Corrosion properties

Stainless steel is well-known for its corrosion resistance. More information on the corrosion properties of stainless steels can be found here.

Abrasive corrosive wear of stainless steels

Laboratory abrasive and abrasive-corrosive testing has been carried out on a range of ferritic, austenitic and martensitic stainless steels and  the results compared with the testing of similar materials in situ in the abrasive­ corrosive conditions of a gold mine. All grades were found to have better abrasive-corrosive resistance than proprietary abrasion-resistant alloys.

The austenitic  grades derive their outstanding properties from their capacity to resist unstable fracture of microshear lips on the abraded sur­ face. This is due to the strain capacity afforded by the mechanical induce­ ment of the martensitic phase transformations and the high work-hardening characteristics of the transformation product. The influence of this transfor­ mation has been studied as a function of prior cold work and velocity of abrasion on a range of austenitic grades of stainless steels.

Notwithstanding these advantages of the austenitic grades, the ferritic grades are superior in terms of cost per unit volume lost and the new duplex ferritic-martensitic steel designated 3CR12 has potential as an abrasion­ resisting material in corrosive environments.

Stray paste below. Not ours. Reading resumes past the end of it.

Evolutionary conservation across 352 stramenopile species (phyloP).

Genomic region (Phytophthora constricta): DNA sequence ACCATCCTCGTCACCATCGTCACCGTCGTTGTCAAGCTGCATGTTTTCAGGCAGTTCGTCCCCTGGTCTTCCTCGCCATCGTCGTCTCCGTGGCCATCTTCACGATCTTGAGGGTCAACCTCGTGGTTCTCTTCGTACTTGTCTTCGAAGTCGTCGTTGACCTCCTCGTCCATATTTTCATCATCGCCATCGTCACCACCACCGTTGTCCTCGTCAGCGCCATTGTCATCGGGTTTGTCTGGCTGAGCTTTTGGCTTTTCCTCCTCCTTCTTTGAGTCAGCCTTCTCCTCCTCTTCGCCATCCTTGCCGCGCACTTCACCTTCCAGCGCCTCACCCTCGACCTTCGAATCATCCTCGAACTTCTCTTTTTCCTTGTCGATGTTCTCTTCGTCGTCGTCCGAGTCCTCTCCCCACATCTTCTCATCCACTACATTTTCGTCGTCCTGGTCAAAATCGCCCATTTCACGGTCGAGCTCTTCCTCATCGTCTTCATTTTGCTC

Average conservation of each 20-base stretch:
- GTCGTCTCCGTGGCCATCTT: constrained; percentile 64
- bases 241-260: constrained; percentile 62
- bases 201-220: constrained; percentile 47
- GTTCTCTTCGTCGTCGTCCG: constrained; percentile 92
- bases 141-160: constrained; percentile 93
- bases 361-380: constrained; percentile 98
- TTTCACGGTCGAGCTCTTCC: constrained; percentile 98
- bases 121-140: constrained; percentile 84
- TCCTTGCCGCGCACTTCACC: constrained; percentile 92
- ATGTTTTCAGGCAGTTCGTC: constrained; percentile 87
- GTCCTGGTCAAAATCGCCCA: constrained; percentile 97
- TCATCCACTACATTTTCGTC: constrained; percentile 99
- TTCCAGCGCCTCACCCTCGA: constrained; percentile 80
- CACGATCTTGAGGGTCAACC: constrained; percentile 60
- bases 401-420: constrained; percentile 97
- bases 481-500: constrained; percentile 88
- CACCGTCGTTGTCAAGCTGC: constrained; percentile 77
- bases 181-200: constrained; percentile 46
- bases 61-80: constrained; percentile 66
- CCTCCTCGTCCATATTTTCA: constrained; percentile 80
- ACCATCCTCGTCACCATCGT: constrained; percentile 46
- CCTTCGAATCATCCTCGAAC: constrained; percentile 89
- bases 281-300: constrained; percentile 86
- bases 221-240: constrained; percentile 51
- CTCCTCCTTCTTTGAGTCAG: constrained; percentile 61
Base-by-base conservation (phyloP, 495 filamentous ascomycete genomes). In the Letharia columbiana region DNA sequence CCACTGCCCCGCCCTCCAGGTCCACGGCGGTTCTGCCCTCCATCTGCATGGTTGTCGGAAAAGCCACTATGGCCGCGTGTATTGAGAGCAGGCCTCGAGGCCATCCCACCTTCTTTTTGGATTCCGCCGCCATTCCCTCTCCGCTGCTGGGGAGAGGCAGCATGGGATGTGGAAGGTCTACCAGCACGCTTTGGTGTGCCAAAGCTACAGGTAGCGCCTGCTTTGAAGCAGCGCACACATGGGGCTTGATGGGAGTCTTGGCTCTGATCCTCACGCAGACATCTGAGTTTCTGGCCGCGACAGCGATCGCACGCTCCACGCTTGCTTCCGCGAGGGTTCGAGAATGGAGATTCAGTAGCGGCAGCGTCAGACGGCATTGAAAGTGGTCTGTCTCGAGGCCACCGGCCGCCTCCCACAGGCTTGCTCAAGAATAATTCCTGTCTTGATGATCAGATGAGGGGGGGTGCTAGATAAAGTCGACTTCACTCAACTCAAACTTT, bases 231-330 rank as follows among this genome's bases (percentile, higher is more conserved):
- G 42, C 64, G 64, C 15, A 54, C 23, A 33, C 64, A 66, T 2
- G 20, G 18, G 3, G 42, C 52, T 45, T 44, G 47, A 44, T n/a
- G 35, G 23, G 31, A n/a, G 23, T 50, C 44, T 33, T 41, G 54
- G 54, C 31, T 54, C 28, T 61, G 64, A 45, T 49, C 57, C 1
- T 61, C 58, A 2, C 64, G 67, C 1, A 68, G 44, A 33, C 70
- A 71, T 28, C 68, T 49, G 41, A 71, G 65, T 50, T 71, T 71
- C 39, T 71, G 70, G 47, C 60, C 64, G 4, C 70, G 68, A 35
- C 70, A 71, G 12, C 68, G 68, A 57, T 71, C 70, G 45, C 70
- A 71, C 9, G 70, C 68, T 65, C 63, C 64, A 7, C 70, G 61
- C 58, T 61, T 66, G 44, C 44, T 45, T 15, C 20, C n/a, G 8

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Published: 6/6/2017
Last modified: 6/6/2017

Stainless Steel in Contact with Other Metallic Materials

Complex design requirements can make it necessary to combine different metallic materials within the same component. Also, chance combinations can often be found, governed only by the availability of, for instance, fasteners or shims. In certain circumstances, such mixed-material designs can lead to corrosion in one of the partner materials. This phenomenon includes galvanic corrosion, in which two different metals form a galvanic couple. 
The present publication describes the principles of galvanic corrosion and the main parameters that allow designers to estimate corrosion risk.

This brochure is available in English, Czech, Dutch, Finnish, French, Italian, Polish, Spanish, Swedish and Turkish

Published: 17/12/2015
Last modified: 17/12/2015

Stainless Steel for Coastal and Salt Corrosion Applications

This handbook is designed to acquaint the reader with the 300 series stainless steels, particularly grades 304 and 316 and their applications in areas where coastal or salt corrosion is a factor in the life of a metal component.

Source: Specialty Steel Industry of North America

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Published: 11/5/2012
Last modified: 11/5/2012

Corrosion of Metals in Composite Cements

The paper describes an investigation which seeks to understand the corrosion mechanisms of Aluminium, Magnesium Mild Steel and Stainless Steel in different cement systems.

Source: University of Sheffield

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Published: 4/5/2012
Last modified: 4/5/2012

Corrosion Resistance of Stainless Steels in Soils and in Concrete

Corrosion by soil is a complex phenomenon due to the great number of variables involved. In principle, stainless steels should be in the passive state in soils, but the presence of water and aggressive chemical species such as chloride ions, sulphates and as well as types of bacteria and stray current, can cause localised corrosion.

Source: Euro Inox

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Published: 4/5/2012
Last modified: 4/5/2012

Galvanic Corrosion